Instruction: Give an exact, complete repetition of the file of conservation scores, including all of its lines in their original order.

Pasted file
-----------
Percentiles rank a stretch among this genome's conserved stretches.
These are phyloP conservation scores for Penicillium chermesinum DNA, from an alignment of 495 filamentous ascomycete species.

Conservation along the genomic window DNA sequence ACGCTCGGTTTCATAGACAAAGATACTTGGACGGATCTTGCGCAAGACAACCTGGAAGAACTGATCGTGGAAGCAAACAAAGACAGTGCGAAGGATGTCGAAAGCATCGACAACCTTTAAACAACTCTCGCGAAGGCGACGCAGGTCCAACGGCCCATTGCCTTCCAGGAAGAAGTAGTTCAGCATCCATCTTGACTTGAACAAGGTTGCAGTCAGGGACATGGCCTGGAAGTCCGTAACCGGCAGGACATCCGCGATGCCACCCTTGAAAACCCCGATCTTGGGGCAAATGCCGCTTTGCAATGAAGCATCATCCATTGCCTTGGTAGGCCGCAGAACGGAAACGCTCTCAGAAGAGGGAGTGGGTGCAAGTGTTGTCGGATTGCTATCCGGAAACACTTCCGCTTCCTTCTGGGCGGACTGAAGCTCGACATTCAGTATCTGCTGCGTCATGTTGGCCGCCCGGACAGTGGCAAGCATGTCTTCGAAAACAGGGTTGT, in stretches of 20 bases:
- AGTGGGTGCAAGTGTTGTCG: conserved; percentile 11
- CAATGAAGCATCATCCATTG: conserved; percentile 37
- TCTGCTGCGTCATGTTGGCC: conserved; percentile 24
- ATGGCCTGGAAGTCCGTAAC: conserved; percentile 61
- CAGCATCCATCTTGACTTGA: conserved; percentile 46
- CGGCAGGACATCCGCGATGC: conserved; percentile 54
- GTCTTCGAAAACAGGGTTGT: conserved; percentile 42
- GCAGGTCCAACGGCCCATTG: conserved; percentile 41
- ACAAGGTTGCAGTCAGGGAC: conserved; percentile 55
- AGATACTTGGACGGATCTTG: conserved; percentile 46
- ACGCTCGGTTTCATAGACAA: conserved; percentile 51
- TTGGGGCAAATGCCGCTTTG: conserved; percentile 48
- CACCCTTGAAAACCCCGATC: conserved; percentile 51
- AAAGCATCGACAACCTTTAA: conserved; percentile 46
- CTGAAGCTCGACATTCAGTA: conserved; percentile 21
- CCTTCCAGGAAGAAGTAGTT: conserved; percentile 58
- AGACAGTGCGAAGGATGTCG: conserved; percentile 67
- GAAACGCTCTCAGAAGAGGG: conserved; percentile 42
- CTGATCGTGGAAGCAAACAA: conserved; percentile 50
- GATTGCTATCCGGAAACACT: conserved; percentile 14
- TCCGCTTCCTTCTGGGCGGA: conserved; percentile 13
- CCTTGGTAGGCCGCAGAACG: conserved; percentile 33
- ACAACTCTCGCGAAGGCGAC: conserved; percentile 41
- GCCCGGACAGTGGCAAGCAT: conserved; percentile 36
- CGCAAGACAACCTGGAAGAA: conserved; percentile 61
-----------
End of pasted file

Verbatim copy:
Percentiles rank a stretch among this genome's conserved stretches.
These are phyloP conservation scores for Penicillium chermesinum DNA, from an alignment of 495 filamentous ascomycete species.

Conservation along the genomic window DNA sequence ACGCTCGGTTTCATAGACAAAGATACTTGGACGGATCTTGCGCAAGACAACCTGGAAGAACTGATCGTGGAAGCAAACAAAGACAGTGCGAAGGATGTCGAAAGCATCGACAACCTTTAAACAACTCTCGCGAAGGCGACGCAGGTCCAACGGCCCATTGCCTTCCAGGAAGAAGTAGTTCAGCATCCATCTTGACTTGAACAAGGTTGCAGTCAGGGACATGGCCTGGAAGTCCGTAACCGGCAGGACATCCGCGATGCCACCCTTGAAAACCCCGATCTTGGGGCAAATGCCGCTTTGCAATGAAGCATCATCCATTGCCTTGGTAGGCCGCAGAACGGAAACGCTCTCAGAAGAGGGAGTGGGTGCAAGTGTTGTCGGATTGCTATCCGGAAACACTTCCGCTTCCTTCTGGGCGGACTGAAGCTCGACATTCAGTATCTGCTGCGTCATGTTGGCCGCCCGGACAGTGGCAAGCATGTCTTCGAAAACAGGGTTGT, in stretches of 20 bases:
- AGTGGGTGCAAGTGTTGTCG: conserved; percentile 11
- CAATGAAGCATCATCCATTG: conserved; percentile 37
- TCTGCTGCGTCATGTTGGCC: conserved; percentile 24
- ATGGCCTGGAAGTCCGTAAC: conserved; percentile 61
- CAGCATCCATCTTGACTTGA: conserved; percentile 46
- CGGCAGGACATCCGCGATGC: conserved; percentile 54
- GTCTTCGAAAACAGGGTTGT: conserved; percentile 42
- GCAGGTCCAACGGCCCATTG: conserved; percentile 41
- ACAAGGTTGCAGTCAGGGAC: conserved; percentile 55
- AGATACTTGGACGGATCTTG: conserved; percentile 46
- ACGCTCGGTTTCATAGACAA: conserved; percentile 51
- TTGGGGCAAATGCCGCTTTG: conserved; percentile 48
- CACCCTTGAAAACCCCGATC: conserved; percentile 51
- AAAGCATCGACAACCTTTAA: conserved; percentile 46
- CTGAAGCTCGACATTCAGTA: conserved; percentile 21
- CCTTCCAGGAAGAAGTAGTT: conserved; percentile 58
- AGACAGTGCGAAGGATGTCG: conserved; percentile 67
- GAAACGCTCTCAGAAGAGGG: conserved; percentile 42
- CTGATCGTGGAAGCAAACAA: conserved; percentile 50
- GATTGCTATCCGGAAACACT: conserved; percentile 14
- TCCGCTTCCTTCTGGGCGGA: conserved; percentile 13
- CCTTGGTAGGCCGCAGAACG: conserved; percentile 33
- ACAACTCTCGCGAAGGCGAC: conserved; percentile 41
- GCCCGGACAGTGGCAAGCAT: conserved; percentile 36
- CGCAAGACAACCTGGAAGAA: conserved; percentile 61